I have a confession: I hate beer. I mean, I loathe it. Even after years and years, after heapings of scorn from friends, after recently trying at least twenty kinds at a local festival.
It all still tastes like piss to me. [REDACTED TO MAINTAIN CLASS AND DIGNITY.] So when my friends are drinking beer, I’ll usually go for white wine (if I’m feeling refined) or semi-cheap tequila (if, well, not). But sometimes, you want to be a cool kid, too, drinking something yellowy-brown out of a glass bottle. What to do then? Hard cider. It’s like beer’s sweeter, less foul, fresh-off-the-bus-from-the-country cousin. It’s like the guy down at the bar who’s more likely to call you back (and less likely to give you chlamydia).
While there may not be as many kinds of cider as there are beer, there are still a number of directions you can go. Generally, though, there are two main questions you have to answer before you find the hard cider for you:
- How sweet do you want it?
- How do you feel about flavors other than, or in addition to, apple?
When it comes to sweetness, the quintessential battle is between two hard cider heavy-hitters : Woodchuck and Strongbow. Both are widely available, which is awesome, but each hits a very different note.
Nearly half of the cider sold in the U.S. is made by Woodchuck. Meet Woodchuck Amber, the biggest gun in the Woodchuck arsenal. It’s pretty good and quite apple-y, and I’ve certainly drunk my share of it over the years. (It’s the cheapest cider around, and it’s the most likely to be available in marginally sketchy bars.) But it’s also a bit like alcoholic, apple-flavored candy. It hits you with sugar right off the bat, sweet and fruity, but if you stick it out, you’ll find some depth and complexity in the bottle, as well. Recommended if you like things sweet or are at a bar that serves nothing else.
This, on the other hand, is Strongbow, the second most popular cider in the U.S. and most popular in the world. Strongbow’s strength can be a bit oversold . (In the early 1960s, Strongbow was marketed as “the strong cider for men.” Which is idiotic, because: misogyny. ) But compared to Woodchuck, it is quite a bit drier. It’s still pretty sweet, since it’s, you know, cider. At the same time, though, it’s got a bite and some tang, and the fizz hits your tongue more strongly than in the smooth, sweet Woodchuck. Recommended if you don’t like things too sweet. If you’re tempted to drink Strongbow because you don’t want to seem feminine, go away.
Traditional hard cider is, of course, made with apples. But that’s not all that’s available these days, for better and for worse.
The most successful version of this I’ve found is Fox Barrel, which makes a variety of pear-based ciders. Fox Barrel is a relatively young brand (independently founded in 2004, recently bought out by Crispin Ciders), and seems to take its California roots as license to experiment a bit, and to good effect.
Another direction I’ve seen ciders go in is berry-based. And I mostly disapprove, whether in solely berry or apple-berry situations. (Caveat: I haven’t sampled widely in this realm, since I haven’t enjoyed what I’ve had.) One exception, though, is once again from Fox Barrel. The Fox Barrel Blackberry Pear Cider is sweet, but delicately so, and complex, too. The berry adds depth and roundness, not just jelly-like sugar levels. This one’s highly recommended.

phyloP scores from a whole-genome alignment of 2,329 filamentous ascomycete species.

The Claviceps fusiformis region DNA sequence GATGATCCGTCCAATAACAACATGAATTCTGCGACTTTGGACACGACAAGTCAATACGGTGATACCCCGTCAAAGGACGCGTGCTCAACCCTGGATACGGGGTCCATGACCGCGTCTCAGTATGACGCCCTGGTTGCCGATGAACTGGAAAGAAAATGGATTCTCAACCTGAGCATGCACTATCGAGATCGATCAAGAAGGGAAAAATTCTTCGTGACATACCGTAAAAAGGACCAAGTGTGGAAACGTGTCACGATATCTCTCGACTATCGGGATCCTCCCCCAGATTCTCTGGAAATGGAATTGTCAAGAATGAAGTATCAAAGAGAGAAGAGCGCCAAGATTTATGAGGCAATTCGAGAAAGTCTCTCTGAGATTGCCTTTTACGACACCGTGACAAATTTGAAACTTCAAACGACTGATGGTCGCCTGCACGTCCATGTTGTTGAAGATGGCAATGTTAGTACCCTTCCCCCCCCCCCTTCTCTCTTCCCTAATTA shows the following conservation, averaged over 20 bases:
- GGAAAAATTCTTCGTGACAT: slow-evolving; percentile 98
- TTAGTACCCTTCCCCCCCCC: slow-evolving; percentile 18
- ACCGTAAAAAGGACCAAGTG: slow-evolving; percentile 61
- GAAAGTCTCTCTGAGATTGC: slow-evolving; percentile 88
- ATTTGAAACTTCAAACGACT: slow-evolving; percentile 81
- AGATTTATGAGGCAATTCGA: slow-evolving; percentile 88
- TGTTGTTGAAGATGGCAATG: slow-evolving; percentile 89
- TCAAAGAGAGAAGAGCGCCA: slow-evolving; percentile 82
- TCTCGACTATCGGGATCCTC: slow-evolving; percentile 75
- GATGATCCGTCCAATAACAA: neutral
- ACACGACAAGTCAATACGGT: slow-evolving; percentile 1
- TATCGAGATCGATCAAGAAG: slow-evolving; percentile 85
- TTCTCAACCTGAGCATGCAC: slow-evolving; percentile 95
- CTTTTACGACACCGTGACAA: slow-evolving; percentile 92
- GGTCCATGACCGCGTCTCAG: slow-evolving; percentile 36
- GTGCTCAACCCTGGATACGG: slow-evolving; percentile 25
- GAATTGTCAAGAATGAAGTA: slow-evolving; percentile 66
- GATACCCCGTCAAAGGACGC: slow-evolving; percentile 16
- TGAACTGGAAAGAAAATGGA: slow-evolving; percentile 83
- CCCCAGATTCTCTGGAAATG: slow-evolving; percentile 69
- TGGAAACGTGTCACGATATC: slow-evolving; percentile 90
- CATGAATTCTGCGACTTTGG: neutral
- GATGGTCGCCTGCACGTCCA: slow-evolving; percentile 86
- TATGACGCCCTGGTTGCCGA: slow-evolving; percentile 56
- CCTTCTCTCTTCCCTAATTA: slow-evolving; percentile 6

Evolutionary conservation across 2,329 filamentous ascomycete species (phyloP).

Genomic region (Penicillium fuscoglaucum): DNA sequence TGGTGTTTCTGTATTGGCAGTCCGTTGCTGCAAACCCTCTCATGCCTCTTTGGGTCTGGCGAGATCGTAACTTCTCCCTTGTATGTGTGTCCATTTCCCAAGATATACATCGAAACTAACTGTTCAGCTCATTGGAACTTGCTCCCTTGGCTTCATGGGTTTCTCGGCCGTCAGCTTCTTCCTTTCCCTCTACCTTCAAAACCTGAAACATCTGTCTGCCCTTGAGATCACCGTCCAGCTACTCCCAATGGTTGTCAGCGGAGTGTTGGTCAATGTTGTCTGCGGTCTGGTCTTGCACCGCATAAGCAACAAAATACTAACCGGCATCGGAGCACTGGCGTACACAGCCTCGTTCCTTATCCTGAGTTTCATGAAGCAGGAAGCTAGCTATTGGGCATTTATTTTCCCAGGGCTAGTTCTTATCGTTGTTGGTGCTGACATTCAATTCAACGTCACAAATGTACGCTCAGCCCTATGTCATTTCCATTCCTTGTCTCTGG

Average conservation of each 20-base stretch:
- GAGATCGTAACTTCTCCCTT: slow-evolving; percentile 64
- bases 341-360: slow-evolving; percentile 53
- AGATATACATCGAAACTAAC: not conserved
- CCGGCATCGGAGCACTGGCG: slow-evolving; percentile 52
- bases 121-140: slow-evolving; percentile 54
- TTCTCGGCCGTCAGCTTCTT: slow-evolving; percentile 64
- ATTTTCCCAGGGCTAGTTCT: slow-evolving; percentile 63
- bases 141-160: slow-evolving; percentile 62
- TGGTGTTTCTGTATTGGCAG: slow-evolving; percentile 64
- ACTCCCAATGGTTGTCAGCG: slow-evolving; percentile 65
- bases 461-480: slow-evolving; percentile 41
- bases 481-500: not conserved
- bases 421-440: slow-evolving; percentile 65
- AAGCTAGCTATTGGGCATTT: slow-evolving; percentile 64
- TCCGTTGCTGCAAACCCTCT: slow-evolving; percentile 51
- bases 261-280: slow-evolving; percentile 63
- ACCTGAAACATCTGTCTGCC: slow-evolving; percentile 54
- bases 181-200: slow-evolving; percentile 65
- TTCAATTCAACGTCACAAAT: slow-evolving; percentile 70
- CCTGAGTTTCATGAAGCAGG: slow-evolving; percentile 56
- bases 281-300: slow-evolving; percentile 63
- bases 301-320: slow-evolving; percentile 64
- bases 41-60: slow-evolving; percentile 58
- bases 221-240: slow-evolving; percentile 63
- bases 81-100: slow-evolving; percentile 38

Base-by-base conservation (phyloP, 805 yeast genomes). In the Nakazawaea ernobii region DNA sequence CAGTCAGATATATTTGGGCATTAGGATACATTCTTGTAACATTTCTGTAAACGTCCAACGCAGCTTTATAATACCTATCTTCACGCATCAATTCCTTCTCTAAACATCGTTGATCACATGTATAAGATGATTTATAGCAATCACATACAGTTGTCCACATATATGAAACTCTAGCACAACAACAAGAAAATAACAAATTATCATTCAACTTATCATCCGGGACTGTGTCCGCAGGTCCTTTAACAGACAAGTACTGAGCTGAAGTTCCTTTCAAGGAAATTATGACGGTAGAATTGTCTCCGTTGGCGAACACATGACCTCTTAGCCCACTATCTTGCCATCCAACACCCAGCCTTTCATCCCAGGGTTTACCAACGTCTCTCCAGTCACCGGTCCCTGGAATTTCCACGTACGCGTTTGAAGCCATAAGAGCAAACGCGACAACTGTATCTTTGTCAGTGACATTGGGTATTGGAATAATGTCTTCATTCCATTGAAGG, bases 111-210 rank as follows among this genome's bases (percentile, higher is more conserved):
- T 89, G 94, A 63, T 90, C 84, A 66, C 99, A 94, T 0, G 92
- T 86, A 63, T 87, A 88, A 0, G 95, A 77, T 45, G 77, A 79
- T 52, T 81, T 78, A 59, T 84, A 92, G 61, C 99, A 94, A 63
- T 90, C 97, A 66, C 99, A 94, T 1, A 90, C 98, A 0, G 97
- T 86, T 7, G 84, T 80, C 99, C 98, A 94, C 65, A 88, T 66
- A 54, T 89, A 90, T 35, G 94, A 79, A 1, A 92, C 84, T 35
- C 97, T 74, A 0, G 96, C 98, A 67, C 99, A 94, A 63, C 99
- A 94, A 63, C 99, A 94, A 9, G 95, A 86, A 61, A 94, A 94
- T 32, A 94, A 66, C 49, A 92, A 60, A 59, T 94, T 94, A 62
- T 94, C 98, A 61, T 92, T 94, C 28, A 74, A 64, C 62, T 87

Another flavor-changer is the addition of other tastes to a company’s standard apple-based cider. This is definitely a mixed bag.
The Ciderboys Mad Bark is…not bad. It tastes like apples and cinnamon, which is a plus (an unfortunately unusual plus) in something claiming to taste like apples and cinnamon. My problem with it, which is not universally shared, is that I’m not sure I want to drink something cold and alcoholic that tastes like, well, apples and cinnamon. It’s like drinking an apple pie. Which is a little bit weird. I think it’s technically not as sweet as Woodchuck—it’s certainly less syrupy—but the signals the cinnamon sends to my brain makes it seem sweeter than it is. A friend (who typically avoids alcoholic beverages for flavor reasons) genuinely enjoyed it, though. So if you’re skeptical about booze in general, this may be a good starter cider.
This one, though? Not so much. Drinking Angry Orchard Apple Ginger is like seeing a Mel Gibson mugshot on the top of an article. You’re excited because you think the article will be fun, but really it’s just depressing and weird, and it leaves you sad, with a bad taste in your mouth. Yeah. This is not good, no matter how well ginger and apple go together outside the bottle. (Stick with Angry Orchard’s regular cider, which is quite good, if a bit sweet.)
If all of these extra flavors make you a bit uneasy—and I can’t blame you, even for the ones I like—but you still want fruitiness, then you should go with a cider that plays up the clear, crisp taste of apple.
If that’s the case, then try J.K’s Scrumpy Hard Cider, which is made in Michigan and tastes powerfully of apples. Organic and unfiltered, it’s like a less-sweet and funkier version of the unfiltered apple cider you can get from a local orchard come autumn. My partner took her first sip and exclaimed that it tastes like fall in a glass. (Which isn’t the case for most other ciders, which taste like sugary sort-of-alcohol in a glass.) It can be harder to locate, but you can usually find it at Whole Foods and some liquor stores. J.K’s Scrumpy Hard Cider is a great example of what cider can be. Indeed, cider isn’t just a less-nasty substitute for beer—it’s a delicious, fantastic adventure of its own. (Though the fact that it doesn’t taste like
piss [REDACTED] bad things is, of course, a mark in its favor.)
What’s your favorite kind of hard cider?
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